Diners took their turn cutting counterclockwise through the pie, “until the last slice was left with a hexagonal piece at the centre.” (Brears 15) The procedure ensured that “everyone had the same proportion of crust to filling, and also that no one ever handled anyone else’s piece of pie.” Anyone neglecting the ritual got his knuckles rapped with the flat of the master’s carving knife. (Brears 15-16)

This is the kind of narrative that brings depth and color to historical writing.        

Other than his ability to reward favorites with the choicer cuts of meat and enforce the customary cutting of the pies, even the household head acquiesced in the dissipation of hierarchy at the table, however transient, by taking his turn at the pie.


4. Anthropological integrity.

Yorkshire_hobs006.jpgBrears is an accomplished artist and curator, so it should be no surprise that Traditional Food in Yorkshire is laden with his clean line drawings and the kind of empirical data (the book includes tables of domestic inventories) that ordinarily appears only in anthropological history of a high order which, it happens, includes Traditional Food.

Beautifully rendered perspectives and interiors show the cottages and terraces inhabited by artisans, fishing families, miners and others manage to be moving as well as informative, a tribute to Brears’ affection for their inhabitants.

The illustrations to the chapter “Fuel and Fireplaces,” might be even better for the surprise factor alone. They run from spades specially designed to dig peat to a surprising variety of hob grates, iron ovens (Brears is right that “the first generation… was beautifully designed,” as his drawings demonstrate) and range accessories for are nothing short of spectacular. (Brears 86) They complement the narrative to demonstrate the aesthetic and technical ingenuity of the first industrial revolutionaries.


5. On to the food.

None of this should suggest that Brears has deceived his readers by neglecting the food. It would appear that Brears chose his title not as a prescriptive descriptive but rather to emphasize the salience of foodways to popular culture before the creation of a relatively anodyne mass market, ironically enough wrought initially by industrialization in the North of England itself. As Brears explains,

“[h]ome cookery was always far more than just a means of providing meals. It was perhaps the most significant and revealing aspect of domestic life, reflecting the physical, economic and social environment of each family within its community. Its history is that of all Yorkshire people, and through it we can more fully appreciate and experience the challenges and achievements of past generations.” (Brears 11)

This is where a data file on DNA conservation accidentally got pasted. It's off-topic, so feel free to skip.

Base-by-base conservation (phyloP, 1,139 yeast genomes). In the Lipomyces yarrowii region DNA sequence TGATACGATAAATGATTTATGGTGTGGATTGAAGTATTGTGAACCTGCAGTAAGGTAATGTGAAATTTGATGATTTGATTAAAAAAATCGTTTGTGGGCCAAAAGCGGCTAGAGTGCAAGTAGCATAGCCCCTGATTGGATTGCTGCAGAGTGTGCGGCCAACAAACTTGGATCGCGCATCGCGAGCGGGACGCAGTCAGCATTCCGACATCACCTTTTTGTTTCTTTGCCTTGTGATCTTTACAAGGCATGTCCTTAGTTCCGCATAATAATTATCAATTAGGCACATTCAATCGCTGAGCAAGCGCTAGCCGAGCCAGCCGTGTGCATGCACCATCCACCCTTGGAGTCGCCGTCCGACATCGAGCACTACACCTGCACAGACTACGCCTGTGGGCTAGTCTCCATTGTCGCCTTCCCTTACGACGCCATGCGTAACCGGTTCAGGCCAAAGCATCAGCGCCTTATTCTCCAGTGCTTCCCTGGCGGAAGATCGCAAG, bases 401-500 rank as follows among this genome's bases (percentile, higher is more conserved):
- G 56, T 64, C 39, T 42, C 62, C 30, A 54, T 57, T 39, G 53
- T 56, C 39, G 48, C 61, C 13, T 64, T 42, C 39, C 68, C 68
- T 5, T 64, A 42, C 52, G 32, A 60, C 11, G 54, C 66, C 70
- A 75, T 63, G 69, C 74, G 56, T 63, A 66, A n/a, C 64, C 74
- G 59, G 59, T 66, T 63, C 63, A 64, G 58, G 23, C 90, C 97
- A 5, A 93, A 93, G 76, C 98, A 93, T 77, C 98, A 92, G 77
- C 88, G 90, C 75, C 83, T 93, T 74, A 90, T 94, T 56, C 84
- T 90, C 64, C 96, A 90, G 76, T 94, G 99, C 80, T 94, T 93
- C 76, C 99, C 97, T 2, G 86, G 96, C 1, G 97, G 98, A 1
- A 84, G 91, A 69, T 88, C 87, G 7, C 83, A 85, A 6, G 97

Nobody has stated the case for culinary history in better terms.

The book includes lots of authentic recipes, although none for vegetables, perhaps reflecting the Yorkshire practice of serving them with utmost simplicity. Indeed most of the traditional recipes that Brears chronicles are almost laughably simple and none the worse for that. They rely on good local ingredients like heritage pork and homely northern produce to instill intense flavor into a typical preparation.


Ham cake is nothing but a thick slice of the famous Yorkshire ham encased in a simple crust shortened with lard; no herb or spice, no aromatic vegetables, nothing but cured pork and pastry. It is, as Brears maintains, “delicious, as all the juices from the gammon,” an English synonym for wet cured ham, “are absorbed in the pastry.” (Brears 166)

A good ham cake does not even require mustard, and traditionally did not get any; it was “carried out to workers in the harvest field.” (Brears 166) This, incidentally, reflects the earliest historical purpose of pie. Plain pastry was cheaper than a cooking vessel, tasted good, provided the calories required to sustain the long, strenuous workday, and obviated the need for knife and fork. It is a justifiable exaggeration to consider ham cake an embodiment of Yorkshire’s storied working class culture in its marriage of stolid practicality and simple delight.

If the misdirection of ham cake’s name also says something about English eccentricity, things like hardcakes, poverty cakes and sad cakes speak to English understatement, a trait now in short supply outside the North. Like ‘bitter,’ in another nation a marketing nightmare for so bracing a beer, these modest names belie a revelatory taste. Like the ham cake, or like the celebrated Yorkshire pudding, their simplicity is their enduring grace.

It is so difficult to get Yorkshire pudding right that conventional wisdom locates decent ones only in Yorkshire itself. That is untrue, but the prevalence of the misunderstanding underscores how hard it can be to cook the simplest--and sometimes most elementally satisfying--of foods. Traditional Food offers the necessary guidance with concise, clear recipes.


6. The accuracy of extravagance.

It would be extravagant to compare Traditional Food to Hartley’s Food in England; extravagant but accurate. Brears has done for Yorkshire what Hartley did more generally and less deeply for England writ large. If his style and structure are less idiosyncratic or endearing than hers, they also are less frustrating and, in historiographical terms, better.

Traditional Food in Yorkshire is a minor masterpiece of social and cultural history. Support the Prospect Books imprint and buy a beautifully produced copy.